The dead lie buried in makeshift graves in the front yard of Elementary School Number 5 in the Soviet Georgian enclave of South Ossetia. There are 34 in all, killed in ethnic strife since last January, when Georgian militia units occupied the area after the republic’s parliament revoked South Ossetia’s declaration of independence. The militiamen are gone now, but the threat of ambush by Georgian guerrillas along the road to the local cemetery has kept residents from giving their dead a proper burial. “The whole town is becoming a cemetery,” said Dina Djedjolva, a 35-year-old elementary-school teacher in the embattled city of Tskhinvali (population 65,000). The southern republic’s dirty little war has claimed more than 60 lives over the past four months. And last week, in the aftermath of an April 29 earthquake that killed at least 144 people in the region, the crackle of gunfire in the distance was graphic evidence of the continuing struggle of citizens in mountainous South Ossetia. “We used to live in peace with our Georgian neighbors,” Djedjolva said. “But now they want to drive us out of here— and we will not go.”
Those words tell a familiar story in the Soviet Union’s troubled Caucasus Mountain region: as the Kremlin’s once-rigid control has weakened, violent ethnic clashes have erupted between Armenia and neighboring Azerbaijan, and within Soviet Georgia. For the more than 100,000 residents of South Ossetia, most of whom are Moslem, the presence of Soviet soldiers provides an uncertain buffer between them and the Georgian nationalists who seek to keep the enclave as part of their homeland. In fact, the feud between the Georgians and Ossetians is at least two centuries old. But it has flared again as the tiny sect’s desire to retain local autonomy has collided with Georgia’s desire to shake off Communist rule. For Soviet President Mikhail Gorbachev, Georgia’s demand for freedom threatens to tear through the centre of a sprawling and polyglot union. And unlike Estonia, Latvia and Lithuania, the rebellious Baltic republics that the U.S.S.R. forcibly annexed in 1940, Georgia became part of the Soviet Union in 1921, only four years after the Bolshevik Revolution.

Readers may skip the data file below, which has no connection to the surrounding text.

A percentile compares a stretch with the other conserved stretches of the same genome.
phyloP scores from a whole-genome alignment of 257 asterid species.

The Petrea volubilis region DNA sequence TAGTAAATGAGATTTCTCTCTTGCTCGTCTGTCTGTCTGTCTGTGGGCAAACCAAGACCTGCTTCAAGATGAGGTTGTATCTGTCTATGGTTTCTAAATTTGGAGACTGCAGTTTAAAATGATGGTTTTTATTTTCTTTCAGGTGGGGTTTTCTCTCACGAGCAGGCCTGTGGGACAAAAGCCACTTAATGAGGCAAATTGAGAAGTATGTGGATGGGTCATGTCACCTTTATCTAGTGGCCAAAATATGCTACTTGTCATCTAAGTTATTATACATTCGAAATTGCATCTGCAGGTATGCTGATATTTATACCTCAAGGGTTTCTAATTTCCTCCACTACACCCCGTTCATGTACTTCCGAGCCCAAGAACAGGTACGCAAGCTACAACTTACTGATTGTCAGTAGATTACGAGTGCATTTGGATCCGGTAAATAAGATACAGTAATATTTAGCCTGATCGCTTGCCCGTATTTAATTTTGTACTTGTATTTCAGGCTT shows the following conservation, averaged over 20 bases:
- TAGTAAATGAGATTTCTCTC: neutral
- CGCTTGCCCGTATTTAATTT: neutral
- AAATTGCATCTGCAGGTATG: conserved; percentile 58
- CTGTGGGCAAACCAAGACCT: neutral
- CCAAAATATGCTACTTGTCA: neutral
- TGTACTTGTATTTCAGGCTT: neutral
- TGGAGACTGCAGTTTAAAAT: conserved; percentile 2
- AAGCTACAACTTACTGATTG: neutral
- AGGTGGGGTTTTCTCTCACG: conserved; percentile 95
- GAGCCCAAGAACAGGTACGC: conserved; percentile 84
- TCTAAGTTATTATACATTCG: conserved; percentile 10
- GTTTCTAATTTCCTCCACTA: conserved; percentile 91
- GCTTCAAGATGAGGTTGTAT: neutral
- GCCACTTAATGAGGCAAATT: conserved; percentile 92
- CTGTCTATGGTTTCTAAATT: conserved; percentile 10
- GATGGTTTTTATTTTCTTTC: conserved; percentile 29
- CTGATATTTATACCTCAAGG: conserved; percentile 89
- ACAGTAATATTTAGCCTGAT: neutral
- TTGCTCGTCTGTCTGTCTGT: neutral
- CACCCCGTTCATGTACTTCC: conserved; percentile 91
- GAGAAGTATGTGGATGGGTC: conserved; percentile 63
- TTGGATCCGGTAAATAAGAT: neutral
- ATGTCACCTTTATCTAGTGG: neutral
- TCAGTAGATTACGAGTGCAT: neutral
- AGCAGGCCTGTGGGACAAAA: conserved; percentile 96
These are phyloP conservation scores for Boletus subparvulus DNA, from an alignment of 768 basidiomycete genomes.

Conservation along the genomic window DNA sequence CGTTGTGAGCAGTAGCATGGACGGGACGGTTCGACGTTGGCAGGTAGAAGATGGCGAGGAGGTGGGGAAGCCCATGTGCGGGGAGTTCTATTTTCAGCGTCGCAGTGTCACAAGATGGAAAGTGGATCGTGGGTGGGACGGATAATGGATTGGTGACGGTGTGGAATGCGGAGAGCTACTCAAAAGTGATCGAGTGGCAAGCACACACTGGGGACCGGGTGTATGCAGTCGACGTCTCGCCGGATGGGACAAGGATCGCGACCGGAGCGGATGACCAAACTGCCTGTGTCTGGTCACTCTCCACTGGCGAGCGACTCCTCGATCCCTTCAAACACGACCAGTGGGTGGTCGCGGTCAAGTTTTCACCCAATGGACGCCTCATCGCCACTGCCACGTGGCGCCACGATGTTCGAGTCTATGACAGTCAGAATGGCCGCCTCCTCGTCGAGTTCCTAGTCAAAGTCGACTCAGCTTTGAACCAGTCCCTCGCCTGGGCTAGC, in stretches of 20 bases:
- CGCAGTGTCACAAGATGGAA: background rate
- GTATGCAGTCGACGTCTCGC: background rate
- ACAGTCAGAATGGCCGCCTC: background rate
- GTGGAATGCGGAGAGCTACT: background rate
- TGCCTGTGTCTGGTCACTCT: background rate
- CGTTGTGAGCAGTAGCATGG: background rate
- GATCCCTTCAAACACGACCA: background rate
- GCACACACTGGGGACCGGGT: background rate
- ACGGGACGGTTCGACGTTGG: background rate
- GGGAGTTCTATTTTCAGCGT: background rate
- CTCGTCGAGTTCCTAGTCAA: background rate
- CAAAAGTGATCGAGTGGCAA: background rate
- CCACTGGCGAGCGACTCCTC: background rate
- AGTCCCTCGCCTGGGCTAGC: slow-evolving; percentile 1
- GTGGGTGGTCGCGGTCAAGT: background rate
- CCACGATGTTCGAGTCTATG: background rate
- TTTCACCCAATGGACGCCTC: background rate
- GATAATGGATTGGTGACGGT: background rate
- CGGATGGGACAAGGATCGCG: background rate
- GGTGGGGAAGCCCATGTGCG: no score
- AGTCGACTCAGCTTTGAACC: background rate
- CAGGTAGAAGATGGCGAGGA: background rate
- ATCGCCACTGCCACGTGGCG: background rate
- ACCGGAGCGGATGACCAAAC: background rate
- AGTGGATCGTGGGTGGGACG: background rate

Now, the republic’s president says that he wants to foster a market economy in the fertile land where the ancient Silk Road trade route still links Asia and Europe. Zviad Gamsakhurdia, the overwhelming favorite to retain his post in a May 26 election, is the most widely known politician among Georgia’s 5.4 million residents. But in the quarrelsome realm of the republic’s politics, where one measure of prominence is the number of bodyguards that a leader commands, the 52-year-old Gamsakhurdia is variously described as either a dictatorin-waiting, or the only man capable of taking on Moscow—and winning.